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In addition to requiring new labeling on these prescript"...
(oxycodone hydrochloride) Controlled-release Tablets for Oral Administration
- Patient Information:
Details with Side Effects
ABUSE POTENTIAL, LIFE-THREATENING RESPIRATORY DEPRESSION, and ACCIDENTAL EXPOSURE
OxyContin® contains oxycodone, an opioid agonist and Schedule II controlled substance with an abuse liability similar to other opioid agonists, legal or illicit [see WARNINGS AND PRECAUTIONS]. Assess each patient's risk for opioid abuse or addiction prior to prescribing OxyContin. The risk for opioid abuse is increased in patients with a personal or family history of substance abuse (including drug or alcohol abuse or addiction) or mental illness (e.g., major depressive disorder). Routinely monitor all patients receiving OxyContin for signs of misuse, abuse, and addiction during treatment [see Drug Abuse and Dependence].
Life-Threatening Respiratory Depression
Respiratory depression, including fatal cases, may occur with use of OxyContin, even when the drug has been used as recommended and not misused or abused [see WARNINGS AND PRECAUTIONS]. Proper dosing and titration are essential and OxyContin should be prescribed only by healthcare professionals who are knowledgeable in the use of potent opioids for the management of chronic pain. Monitor for respiratory depression, especially during initiation of OxyContin or following a dose increase. Instruct patients to swallow OxyContin tablets intact. Crushing, dissolving, or chewing the tablet can cause rapid release and absorption of a potentially fatal dose of oxycodone.
Accidental ingestion of OxyContin, especially in children, can result in a fatal overdose of oxycodone [see WARNINGS AND PRECAUTIONS].
OxyContin (oxycodone hydrochloride controlled-release) is an opioid analgesic supplied in 10 mg, 15 mg, 20 mg, 30 mg, 40 mg, 60 mg, and 80 mg tablets for oral administration. The tablet strengths describe the amount of oxycodone per tablet as the hydrochloride salt. The structural formula for oxycodone hydrochloride is as follows:
C18H21NO4•HCl MW 351.83
The chemical name is 4, 5a-epoxy-14-hydroxy-3-methoxy-17-methylmorphinan-6-one hydrochloride.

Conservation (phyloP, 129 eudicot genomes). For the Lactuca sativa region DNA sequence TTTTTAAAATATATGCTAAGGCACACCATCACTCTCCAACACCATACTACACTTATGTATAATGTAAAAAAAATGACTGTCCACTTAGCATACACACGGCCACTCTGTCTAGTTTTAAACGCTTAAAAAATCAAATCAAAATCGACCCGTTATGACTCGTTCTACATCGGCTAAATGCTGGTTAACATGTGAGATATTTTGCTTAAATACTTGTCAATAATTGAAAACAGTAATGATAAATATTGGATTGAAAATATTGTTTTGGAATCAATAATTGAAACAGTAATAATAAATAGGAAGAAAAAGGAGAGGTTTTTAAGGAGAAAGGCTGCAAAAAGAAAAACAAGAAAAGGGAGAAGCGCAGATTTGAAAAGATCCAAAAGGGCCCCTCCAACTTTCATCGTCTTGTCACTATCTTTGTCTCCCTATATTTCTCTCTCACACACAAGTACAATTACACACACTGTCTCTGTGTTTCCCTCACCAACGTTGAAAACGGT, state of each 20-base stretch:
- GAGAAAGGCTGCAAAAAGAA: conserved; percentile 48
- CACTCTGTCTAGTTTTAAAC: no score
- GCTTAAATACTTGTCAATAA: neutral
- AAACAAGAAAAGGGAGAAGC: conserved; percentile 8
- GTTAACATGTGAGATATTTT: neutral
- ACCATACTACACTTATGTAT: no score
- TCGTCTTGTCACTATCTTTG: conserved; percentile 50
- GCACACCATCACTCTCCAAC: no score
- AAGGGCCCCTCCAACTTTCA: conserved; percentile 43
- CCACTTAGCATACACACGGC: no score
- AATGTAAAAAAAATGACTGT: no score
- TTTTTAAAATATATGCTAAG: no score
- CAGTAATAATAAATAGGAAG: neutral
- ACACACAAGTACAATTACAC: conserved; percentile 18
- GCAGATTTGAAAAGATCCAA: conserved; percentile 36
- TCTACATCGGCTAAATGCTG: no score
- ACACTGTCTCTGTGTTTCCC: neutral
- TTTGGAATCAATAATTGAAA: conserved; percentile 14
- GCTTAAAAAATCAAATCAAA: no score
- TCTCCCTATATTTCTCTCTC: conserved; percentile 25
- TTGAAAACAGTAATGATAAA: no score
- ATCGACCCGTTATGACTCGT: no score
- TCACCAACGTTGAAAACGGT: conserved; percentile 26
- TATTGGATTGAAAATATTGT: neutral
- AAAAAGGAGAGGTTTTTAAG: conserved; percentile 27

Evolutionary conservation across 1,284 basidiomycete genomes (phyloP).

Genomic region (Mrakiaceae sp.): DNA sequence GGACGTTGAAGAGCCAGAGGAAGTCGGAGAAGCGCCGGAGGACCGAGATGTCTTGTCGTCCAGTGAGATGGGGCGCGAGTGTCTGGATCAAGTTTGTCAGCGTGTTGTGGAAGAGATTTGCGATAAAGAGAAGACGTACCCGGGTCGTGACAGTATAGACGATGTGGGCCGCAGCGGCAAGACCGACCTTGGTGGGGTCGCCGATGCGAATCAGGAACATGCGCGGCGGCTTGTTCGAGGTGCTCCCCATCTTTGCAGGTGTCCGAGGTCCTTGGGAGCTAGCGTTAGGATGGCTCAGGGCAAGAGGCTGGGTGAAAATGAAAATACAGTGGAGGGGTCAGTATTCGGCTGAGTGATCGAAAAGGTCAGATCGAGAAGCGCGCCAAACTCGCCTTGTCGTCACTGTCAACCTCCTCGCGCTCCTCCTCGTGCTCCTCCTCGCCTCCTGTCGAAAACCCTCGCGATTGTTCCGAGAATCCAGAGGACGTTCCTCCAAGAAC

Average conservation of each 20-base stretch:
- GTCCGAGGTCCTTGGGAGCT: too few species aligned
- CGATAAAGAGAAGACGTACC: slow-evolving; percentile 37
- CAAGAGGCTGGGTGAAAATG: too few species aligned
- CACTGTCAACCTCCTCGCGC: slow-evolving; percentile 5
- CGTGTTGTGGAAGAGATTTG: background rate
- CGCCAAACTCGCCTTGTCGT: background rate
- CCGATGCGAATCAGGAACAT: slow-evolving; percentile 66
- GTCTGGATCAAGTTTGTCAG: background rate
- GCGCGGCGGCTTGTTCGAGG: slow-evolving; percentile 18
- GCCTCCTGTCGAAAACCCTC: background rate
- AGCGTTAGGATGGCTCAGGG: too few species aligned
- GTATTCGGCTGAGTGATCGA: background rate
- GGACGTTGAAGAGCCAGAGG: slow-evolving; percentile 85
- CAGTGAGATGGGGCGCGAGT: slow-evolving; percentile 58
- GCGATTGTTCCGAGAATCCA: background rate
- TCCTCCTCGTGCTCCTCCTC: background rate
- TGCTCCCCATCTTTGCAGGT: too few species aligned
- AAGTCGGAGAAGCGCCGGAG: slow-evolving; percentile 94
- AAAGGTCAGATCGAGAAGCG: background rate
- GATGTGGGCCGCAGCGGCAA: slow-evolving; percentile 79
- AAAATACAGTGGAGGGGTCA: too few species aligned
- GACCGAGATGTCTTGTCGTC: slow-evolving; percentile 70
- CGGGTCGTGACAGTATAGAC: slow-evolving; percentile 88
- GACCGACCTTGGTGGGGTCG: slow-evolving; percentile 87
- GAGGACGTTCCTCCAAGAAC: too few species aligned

Oxycodone is a white, odorless crystalline powder derived from the opium alkaloid, thebaine. Oxycodone hydrochloride dissolves in water (1 g in 6 to 7 mL). It is slightly soluble in alcohol (octanol water partition coefficient 0.7).
The 10 mg, 15 mg, 20 mg, 30 mg, 40 mg, 60 mg and 80 mg tablets contain the following inactive ingredients: butylated hydroxytoluene (BHT), hypromellose, polyethylene glycol 400, polyethylene oxide, magnesium stearate, titanium dioxide.
The 10 mg tablets also contain hydroxypropyl cellulose.
The 15 mg tablets also contain black iron oxide, yellow iron oxide, and red iron oxide.
The 20 mg tablets also contain polysorbate 80 and red iron oxide.
The 30 mg tablets also contain polysorbate 80, red iron oxide, yellow iron oxide, and black iron oxide.
The 40 mg tablets also contain polysorbate 80 and yellow iron oxide.
The 60 mg tablets also contain polysorbate 80, red iron oxide and black iron oxide.
The 80 mg tablets also contain hydroxypropyl cellulose, yellow iron oxide and FD&C Blue #2/Indigo Carmine Aluminum Lake.
What are the possible side effects of oxycodone?
Get emergency medical help if you have any of these signs of an allergic reaction: hives; difficulty breathing; swelling of your face, lips, tongue, or throat.
Stop using oxycodone and call your doctor at once if you have a serious side effect such as:
- shallow breathing, slow heartbeat;
- seizure (convulsions);
- cold, clammy skin;
- severe weakness or dizziness; or
- feeling like you might pass out.
Less serious side effects are more likely to occur, such as:
- nausea, vomiting, constipation, loss of...
What are the precautions when taking oxycodone hcl (Oxycontin)?
Before taking oxycodone, tell your doctor or pharmacist if you are allergic to it; or if you have any other allergies. This product may contain inactive ingredients, which can cause allergic reactions or other problems. Talk to your pharmacist for more details.
Before using this medication, tell your doctor or pharmacist your medical history, especially of: brain disorders (such as head injury, tumor, seizures), breathing problems (such as asthma, sleep apnea, chronic obstructive pulmonary disease-COPD), kidney disease, liver disease, mental/mood disorders (such as confusion, depression), personal or family history of regular use/abuse of drugs/alcohol, stomach/intestinal problems (such as blockage, constipation, diarrhea due to infection, paralytic ileus), difficulty swallowing,...
Last reviewed on RxList: 4/26/2013
This monograph has been modified to include the generic and brand name in many instances.
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